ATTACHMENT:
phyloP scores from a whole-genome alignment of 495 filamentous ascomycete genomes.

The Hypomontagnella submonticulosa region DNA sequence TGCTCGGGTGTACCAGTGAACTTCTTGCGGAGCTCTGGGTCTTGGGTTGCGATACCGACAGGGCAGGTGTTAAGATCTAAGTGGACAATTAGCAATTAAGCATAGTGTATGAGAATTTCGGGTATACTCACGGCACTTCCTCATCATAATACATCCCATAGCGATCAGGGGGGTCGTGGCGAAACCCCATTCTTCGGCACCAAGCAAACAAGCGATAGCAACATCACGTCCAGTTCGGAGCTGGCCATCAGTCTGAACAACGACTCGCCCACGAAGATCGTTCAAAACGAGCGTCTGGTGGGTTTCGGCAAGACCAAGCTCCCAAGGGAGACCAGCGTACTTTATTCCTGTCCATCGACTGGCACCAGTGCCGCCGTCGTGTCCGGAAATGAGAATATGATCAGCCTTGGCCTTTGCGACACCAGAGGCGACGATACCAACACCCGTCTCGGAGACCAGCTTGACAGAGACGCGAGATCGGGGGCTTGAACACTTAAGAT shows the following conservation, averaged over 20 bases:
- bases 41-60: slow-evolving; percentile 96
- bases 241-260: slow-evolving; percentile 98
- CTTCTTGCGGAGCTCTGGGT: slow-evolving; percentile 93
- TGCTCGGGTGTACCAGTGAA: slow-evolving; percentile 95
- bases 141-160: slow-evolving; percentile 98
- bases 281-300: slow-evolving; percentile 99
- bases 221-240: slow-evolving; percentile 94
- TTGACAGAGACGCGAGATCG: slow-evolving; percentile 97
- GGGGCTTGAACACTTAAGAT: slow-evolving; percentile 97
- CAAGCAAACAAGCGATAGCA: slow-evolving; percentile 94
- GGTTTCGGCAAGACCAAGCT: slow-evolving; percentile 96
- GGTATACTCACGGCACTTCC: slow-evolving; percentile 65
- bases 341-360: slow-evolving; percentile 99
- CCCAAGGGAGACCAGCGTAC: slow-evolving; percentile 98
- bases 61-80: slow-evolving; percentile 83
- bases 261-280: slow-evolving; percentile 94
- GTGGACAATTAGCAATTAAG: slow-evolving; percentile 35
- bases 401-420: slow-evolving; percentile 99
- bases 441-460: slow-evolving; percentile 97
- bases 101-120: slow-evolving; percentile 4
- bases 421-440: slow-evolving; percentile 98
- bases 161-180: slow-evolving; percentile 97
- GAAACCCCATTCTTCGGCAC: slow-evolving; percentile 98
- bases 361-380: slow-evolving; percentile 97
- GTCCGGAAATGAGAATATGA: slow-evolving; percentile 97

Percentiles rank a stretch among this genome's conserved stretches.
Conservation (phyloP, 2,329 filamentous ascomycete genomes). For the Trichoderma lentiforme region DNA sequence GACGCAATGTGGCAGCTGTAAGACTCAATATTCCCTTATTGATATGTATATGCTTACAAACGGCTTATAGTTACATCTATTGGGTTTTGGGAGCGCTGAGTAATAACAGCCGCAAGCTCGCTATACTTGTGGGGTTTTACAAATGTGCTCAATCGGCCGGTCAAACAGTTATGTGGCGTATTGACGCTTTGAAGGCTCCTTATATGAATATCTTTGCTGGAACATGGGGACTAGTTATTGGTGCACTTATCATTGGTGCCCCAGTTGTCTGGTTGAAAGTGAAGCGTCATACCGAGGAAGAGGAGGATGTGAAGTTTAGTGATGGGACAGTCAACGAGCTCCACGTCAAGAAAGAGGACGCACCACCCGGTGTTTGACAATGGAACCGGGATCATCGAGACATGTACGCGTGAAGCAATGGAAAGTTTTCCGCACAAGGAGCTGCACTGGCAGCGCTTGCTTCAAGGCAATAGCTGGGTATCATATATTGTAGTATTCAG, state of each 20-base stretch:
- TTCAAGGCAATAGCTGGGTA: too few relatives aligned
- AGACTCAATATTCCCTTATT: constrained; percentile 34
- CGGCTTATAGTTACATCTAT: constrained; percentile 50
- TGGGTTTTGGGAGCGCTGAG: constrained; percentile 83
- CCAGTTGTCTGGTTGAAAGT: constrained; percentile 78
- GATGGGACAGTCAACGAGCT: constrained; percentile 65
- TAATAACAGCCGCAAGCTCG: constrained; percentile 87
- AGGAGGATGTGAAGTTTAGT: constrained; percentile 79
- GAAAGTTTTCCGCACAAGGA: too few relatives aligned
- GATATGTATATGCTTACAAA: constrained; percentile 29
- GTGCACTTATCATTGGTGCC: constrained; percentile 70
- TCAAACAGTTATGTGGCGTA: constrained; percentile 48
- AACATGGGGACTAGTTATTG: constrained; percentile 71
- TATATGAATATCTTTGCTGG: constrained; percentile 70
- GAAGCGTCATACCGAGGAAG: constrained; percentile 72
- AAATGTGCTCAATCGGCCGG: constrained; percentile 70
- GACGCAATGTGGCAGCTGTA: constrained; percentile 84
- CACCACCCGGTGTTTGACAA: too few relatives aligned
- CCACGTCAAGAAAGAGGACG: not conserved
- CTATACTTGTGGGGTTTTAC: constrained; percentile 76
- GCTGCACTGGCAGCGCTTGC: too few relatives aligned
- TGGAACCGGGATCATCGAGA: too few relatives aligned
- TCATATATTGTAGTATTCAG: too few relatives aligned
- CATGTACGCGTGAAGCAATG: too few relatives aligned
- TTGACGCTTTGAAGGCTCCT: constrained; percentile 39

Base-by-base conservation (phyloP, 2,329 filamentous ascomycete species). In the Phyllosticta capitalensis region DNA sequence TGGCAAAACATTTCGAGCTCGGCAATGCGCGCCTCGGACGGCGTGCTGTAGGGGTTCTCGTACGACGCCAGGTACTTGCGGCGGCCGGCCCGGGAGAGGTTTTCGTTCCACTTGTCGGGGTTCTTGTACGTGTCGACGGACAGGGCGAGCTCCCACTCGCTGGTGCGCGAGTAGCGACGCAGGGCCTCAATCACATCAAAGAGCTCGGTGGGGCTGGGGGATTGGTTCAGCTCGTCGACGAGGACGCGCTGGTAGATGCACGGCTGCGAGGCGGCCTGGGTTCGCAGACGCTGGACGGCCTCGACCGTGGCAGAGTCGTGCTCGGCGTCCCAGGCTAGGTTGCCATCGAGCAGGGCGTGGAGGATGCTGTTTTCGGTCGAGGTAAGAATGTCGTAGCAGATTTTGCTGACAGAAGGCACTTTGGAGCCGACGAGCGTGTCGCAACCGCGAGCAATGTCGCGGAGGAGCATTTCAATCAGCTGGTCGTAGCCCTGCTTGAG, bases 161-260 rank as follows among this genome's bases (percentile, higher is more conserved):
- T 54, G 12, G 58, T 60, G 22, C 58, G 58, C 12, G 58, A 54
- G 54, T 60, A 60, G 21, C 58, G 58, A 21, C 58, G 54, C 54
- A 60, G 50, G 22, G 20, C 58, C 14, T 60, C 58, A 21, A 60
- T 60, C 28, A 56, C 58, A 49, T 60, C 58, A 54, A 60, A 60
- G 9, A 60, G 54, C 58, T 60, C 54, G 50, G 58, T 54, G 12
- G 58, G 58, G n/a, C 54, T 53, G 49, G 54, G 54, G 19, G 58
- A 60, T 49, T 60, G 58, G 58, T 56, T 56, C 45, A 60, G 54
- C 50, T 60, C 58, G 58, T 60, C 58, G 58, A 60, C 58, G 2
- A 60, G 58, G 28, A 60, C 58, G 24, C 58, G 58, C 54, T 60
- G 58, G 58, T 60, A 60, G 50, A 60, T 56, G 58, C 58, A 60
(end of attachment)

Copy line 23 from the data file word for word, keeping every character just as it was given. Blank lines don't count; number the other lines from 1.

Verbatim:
- bases 421-440: slow-evolving; percentile 98